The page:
It was being sold at PCC stores under the community market’s brand name.
It has been pulled from store shelves, but nearly a dozen children across our state have already gotten sick.The children were treated at Seattle Children’s Hospital.
A lawyer is now representing at least three of them, including a 7-year-old girl he says suffered a severe kidney disease known as Hemolytic Uremic Syndrome, or HUS.
The food safety attorney described the terrible illness that befell the girl after she ate this yogurt.
“She developed a fairly severe case of HUS,” said Bill Marker, “was in ICU for a while, dialysis, transfusions.”
Indeed, it was the stricken girl’s mother who helped narrow the likely source of the contamination.
“And pretty rapidly after that,” said Marler, “once she confirmed what her kid was eating, within a few hours PCC first announced and the dairy announced that they were doing a recall.”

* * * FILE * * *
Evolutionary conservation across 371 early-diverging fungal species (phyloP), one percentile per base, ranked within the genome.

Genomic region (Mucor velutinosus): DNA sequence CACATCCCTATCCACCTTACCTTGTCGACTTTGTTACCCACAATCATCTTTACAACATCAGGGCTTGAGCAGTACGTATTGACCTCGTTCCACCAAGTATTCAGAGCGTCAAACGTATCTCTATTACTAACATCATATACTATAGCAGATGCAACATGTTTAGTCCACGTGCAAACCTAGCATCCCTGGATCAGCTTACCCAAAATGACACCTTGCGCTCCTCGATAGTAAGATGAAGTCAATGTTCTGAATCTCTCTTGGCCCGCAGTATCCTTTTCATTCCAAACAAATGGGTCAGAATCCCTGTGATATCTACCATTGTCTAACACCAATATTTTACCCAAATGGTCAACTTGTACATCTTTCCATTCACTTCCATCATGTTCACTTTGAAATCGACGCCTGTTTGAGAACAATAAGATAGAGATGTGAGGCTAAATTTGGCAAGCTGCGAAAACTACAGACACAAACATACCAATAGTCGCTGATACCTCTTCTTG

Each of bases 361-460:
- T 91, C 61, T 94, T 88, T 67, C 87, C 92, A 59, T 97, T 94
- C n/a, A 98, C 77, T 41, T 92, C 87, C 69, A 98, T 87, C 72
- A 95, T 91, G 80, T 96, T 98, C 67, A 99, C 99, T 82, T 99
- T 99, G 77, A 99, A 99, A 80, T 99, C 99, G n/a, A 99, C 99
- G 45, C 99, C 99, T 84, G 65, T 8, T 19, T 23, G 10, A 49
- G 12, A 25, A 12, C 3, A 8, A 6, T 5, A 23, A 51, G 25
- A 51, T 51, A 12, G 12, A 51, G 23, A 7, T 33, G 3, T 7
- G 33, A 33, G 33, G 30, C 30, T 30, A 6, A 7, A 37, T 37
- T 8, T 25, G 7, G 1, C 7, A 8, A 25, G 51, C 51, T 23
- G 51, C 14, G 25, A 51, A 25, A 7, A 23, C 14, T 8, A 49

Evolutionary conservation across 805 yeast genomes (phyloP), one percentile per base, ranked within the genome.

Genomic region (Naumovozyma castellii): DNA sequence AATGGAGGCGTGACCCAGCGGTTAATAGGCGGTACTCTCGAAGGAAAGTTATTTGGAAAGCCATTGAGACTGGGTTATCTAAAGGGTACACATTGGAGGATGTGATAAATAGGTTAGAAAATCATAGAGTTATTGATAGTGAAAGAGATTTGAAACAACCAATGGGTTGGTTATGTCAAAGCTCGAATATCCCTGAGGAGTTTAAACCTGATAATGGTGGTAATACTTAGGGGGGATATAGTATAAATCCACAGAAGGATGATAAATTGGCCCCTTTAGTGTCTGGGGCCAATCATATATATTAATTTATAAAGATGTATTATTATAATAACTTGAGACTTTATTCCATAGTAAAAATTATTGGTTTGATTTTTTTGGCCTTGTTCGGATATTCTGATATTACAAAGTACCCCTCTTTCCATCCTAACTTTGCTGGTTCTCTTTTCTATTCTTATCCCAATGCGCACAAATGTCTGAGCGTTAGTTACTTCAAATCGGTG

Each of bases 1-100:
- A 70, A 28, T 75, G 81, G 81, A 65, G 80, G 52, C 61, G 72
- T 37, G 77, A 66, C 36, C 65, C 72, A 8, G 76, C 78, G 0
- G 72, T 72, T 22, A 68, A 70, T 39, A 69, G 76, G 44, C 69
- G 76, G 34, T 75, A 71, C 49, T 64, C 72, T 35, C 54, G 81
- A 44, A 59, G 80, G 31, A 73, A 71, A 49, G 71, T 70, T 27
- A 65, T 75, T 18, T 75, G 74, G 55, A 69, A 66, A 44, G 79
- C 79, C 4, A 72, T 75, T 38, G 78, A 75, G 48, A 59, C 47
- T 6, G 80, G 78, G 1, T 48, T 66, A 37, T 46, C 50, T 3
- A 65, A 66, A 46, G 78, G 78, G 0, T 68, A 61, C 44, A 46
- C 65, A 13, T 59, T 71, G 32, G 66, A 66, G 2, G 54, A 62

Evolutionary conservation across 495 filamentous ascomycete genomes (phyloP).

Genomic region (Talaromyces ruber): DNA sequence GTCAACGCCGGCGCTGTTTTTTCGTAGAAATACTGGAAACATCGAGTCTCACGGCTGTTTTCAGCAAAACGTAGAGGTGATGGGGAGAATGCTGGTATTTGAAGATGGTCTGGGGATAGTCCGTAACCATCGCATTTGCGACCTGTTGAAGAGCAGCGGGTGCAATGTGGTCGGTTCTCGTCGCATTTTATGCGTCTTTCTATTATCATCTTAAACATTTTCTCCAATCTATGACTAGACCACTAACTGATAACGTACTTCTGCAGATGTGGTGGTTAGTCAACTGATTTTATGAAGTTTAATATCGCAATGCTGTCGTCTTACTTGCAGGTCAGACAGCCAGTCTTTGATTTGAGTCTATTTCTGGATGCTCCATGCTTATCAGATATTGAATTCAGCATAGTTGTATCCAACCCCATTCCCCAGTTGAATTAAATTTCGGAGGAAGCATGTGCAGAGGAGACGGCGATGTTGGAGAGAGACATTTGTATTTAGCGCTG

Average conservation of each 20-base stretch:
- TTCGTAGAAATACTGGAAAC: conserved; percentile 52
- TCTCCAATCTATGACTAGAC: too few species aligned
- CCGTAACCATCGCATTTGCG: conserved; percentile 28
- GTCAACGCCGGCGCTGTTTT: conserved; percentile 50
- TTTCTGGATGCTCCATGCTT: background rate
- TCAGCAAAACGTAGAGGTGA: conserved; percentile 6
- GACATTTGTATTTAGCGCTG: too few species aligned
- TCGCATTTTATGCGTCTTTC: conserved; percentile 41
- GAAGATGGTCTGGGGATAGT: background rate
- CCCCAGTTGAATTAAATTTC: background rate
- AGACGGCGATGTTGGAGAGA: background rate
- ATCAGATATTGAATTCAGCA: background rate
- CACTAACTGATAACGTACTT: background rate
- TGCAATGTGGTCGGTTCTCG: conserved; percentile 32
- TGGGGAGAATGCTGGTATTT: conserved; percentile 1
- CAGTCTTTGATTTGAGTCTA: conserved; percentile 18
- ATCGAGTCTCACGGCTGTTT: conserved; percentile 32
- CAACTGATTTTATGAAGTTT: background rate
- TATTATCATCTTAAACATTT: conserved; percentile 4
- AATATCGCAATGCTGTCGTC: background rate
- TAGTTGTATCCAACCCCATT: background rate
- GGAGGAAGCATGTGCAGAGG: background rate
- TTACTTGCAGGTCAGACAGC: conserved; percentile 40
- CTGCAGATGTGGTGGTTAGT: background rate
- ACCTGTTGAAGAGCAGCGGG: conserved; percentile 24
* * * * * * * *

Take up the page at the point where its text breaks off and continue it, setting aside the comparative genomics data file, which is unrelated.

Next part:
It wasn’t until Saturday morning that the state Department of Health also made its announcement.
By then, the owners of Pure Eire dairy announced on their website they are pulling all of their yogurt products, including those not sold at PCC, “out of an abundance of caution.”
But Marler says the harm is already done.
“You can’t sell pasteurized yogurt that has E.coli in it,” Marler said. “It’s a defective product.”
In all, 11 children have been hospitalized, six of them under the age of 10, one of them just a year old. Many have suffered severe kidney damage.
Marler says he is preparing a lawsuit against the dairy. He says the children will likely feel the effects of the damage to their kidneys for the rest of their lives.
“If enough of these nephrons, these filtering units are damaged,” said Marler, “in a sense your kidneys can wear out before their due date.”
The 7-year-old was released from Seattle Children’s Hospital on Friday. The status of the other children is unknown.
Pure Eire says it will provide refunds for any of its yogurt. Anyone who bought the yogurt should return it to the store.